Green investing used to be synonymous with losing money. But while the S&P 500 Index is up 2 percent this year and the MSCI All-Country World Index is up 5 percent, clean energy ETFs have double-digit returns.
The Market Vectors Global Alternative Energy ETF (GEX) sports a 17 percent gain. The Guggenheim Solar Energy Index ETF (TAN) is up 37 percent. All 12 clean energy ETFs are beating the market, and their combined assets just topped $1 billion.
Demand for clean energy continues to rise. China remains a big part of the story: It's targeting a record 17.8 gigawatts of solar installations in 2015, according to Bloomberg Intelligence. More evidence comes from SolarCity Corp., which doubled its installations of solar panels in 2015's first quarter, compared with the same period a year ago.
This year’s run-up in clean energy ETFs highlights the volatility of these investments, which have had years of horrible underperformance. Even with the recent jump, both ETFs have underperformed the S&P 500 by more than 100 percent since 2009.
That kind of all-or-nothing performance is common for ETFs focused on narrow themes. That's because they typically hold some volatile small- and mid-cap stocks, as well as foreign stocks. This makes most clean energy ETFs about twice as volatile as the S&P 500––which may be exactly what some aggressive investors want.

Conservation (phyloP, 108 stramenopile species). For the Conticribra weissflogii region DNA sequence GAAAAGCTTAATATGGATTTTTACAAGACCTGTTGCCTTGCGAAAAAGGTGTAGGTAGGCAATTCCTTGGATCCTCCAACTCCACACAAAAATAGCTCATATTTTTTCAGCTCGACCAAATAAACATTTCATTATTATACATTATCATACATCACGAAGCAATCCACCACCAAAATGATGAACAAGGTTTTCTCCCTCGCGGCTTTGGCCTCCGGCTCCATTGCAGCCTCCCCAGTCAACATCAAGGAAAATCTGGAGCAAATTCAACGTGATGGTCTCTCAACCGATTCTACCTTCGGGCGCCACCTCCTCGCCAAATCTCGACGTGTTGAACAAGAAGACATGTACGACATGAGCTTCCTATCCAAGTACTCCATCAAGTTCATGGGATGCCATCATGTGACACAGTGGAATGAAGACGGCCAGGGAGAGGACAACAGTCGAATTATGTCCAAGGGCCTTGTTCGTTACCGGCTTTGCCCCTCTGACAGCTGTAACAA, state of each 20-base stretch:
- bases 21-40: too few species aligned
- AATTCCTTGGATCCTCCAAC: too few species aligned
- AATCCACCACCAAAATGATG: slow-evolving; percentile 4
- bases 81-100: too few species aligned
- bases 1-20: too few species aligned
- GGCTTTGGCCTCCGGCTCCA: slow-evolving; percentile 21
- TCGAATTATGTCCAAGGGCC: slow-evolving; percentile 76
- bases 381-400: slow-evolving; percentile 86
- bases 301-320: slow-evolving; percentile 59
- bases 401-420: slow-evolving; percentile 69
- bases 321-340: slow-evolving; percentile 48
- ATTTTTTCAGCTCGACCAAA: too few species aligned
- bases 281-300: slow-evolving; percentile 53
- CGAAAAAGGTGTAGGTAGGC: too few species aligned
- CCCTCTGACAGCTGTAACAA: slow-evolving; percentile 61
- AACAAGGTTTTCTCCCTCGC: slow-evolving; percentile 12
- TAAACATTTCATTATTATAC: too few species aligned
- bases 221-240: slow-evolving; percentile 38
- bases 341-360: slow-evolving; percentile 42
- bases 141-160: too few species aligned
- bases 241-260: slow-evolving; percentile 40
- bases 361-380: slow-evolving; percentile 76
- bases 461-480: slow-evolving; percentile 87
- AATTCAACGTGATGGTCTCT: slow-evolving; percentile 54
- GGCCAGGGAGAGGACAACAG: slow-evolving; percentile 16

For investors who don't want such a wild ride, there's a less volatile option. The United Nations pushed for, and ultimately seeded, two “low-carbon” ETFs last year. The funds take a broad market index and remove a big portion of the carbon footprint from it.
While GEX and TAN are a play on young clean energy companies, the SPDR MSCI ACWI Low Carbon Target ETF (LOWC) and iShares MSCI ACWI Low Carbon Target ETF (CRBN) are cleaner versions of a popular index.
The carbon emissions of companies in the low-carbon ETFs are 81 percent lower than that of companies in the MSCI ACWI Index, according to MSCI’s carbon metrics. It's not that the ETFs remove any of the "dirty" stocks from the index they track. Instead, they shave the weightings of the biggest carbon emitters while trying to still keep the ETF's performance close to its index.
For example, the index has a 1 percent weighting to Exxon Mobil, while LOWC and CRBN have a 0.13 percent of assets in the company.
Trimming oil and gas companies has LOWC and CRBN outperforming their dirtier benchmark index by about 0.35 percent. If those companies go on a big run, the ETFs will underperform. In this instance, that may be a price green investors are willing to pay.